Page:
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Pharma & Healthcare UpdateJune 29, 2022
Doctors under watch for Professional Misconduct - National Medical Commission in action
On 23rd May 2022, the Ethics and Medical Registration Board (“EMRB”) under the National Medical Commission (“NMC”) released a draft of the Registered Medical Practitioner (Professional Conduct) Regulations, 2022 ("Draft Regulations").1NMC was constituted by the National Medical Commission Act, 2019 which seeks to regulate the medical education and medical professionals. NMC invited comments from the public until June 22, 2022. The Draft Regulations aim at circumscribing the contours of professional conduct of Registered Medical Practitioners ("RMPs") through specified norms and guidelines. The NMC replaced the Medical Council of India (“MCI”) in 2020. The Draft Regulations upon notification will supersede the erstwhile Indian Medical Council (Professional Conduct, Etiquette and Ethics) Regulation, 2002 (“MCI Code”).2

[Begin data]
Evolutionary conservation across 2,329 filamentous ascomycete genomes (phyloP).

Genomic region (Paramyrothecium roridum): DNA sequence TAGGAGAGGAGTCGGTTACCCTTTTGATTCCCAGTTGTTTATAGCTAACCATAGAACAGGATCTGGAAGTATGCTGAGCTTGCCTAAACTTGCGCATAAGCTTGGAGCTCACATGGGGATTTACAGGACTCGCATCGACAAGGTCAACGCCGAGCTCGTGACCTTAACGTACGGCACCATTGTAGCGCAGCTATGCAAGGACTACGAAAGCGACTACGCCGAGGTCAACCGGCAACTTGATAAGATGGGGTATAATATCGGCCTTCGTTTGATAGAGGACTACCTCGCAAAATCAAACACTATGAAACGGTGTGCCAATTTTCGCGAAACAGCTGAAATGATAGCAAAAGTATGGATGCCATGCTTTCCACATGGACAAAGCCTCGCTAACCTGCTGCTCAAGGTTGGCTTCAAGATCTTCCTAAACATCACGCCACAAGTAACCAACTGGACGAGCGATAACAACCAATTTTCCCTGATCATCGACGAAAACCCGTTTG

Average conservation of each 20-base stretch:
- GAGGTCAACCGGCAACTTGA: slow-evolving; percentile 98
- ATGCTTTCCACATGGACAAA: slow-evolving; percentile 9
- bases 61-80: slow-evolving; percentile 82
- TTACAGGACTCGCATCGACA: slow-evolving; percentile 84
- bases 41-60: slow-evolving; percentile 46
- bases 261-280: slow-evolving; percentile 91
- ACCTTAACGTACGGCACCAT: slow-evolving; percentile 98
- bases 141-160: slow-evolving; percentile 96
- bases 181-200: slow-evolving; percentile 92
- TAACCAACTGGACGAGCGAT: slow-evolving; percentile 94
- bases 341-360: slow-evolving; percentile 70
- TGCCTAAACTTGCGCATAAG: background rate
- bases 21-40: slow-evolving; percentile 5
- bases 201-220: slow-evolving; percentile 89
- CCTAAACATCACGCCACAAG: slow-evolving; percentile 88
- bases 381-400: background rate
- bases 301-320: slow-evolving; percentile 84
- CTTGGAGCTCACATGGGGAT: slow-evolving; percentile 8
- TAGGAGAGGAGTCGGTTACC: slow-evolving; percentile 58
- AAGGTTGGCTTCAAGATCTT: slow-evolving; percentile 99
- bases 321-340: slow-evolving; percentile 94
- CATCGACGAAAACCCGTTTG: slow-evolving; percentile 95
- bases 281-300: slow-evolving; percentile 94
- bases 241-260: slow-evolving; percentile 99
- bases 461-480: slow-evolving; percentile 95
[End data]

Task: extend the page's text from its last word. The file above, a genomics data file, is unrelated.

The Draft Regulations are required to be adopted by every practitioner of modern medicine registered under the National Medical Commission Act ("NMC Act") to practise his profession in India.3 A Registered Medical Practitioner (“RMP”) is defined to include any person whose name is either in the State or Medical Register, Indian Medical Register or the National Medical Register.4 The RMP has to supply his assent of agreement and abide by the Draft Regulations to acquire registration under the NMC Act.
The Draft Regulations primarily intend to govern:
Professional conduct of RMPs
Duties of RMPs towards patients
Responsibilities of RMPs to each other
Duties of RMPs towards the public and allied healthcare profession
Professional misconduct of RMPs
Analysis of the Draft Regulations
Some of the key provisions of the Draft Regulations are analysed below:
Accepted system of medicine
RMPs can only practice the system of medicine in which he/she are trained and certified i.e. modern medicine or allopathy and are barred from association with any other system of medicine simultaneously.5 The Draft Guidelines have defined the modern medicine or allopathy to indicate a healthcare discipline that involves a scientific understanding of disease processes and uses rational and evidence-based treatment methods.6
Nomenclature used by RMPs7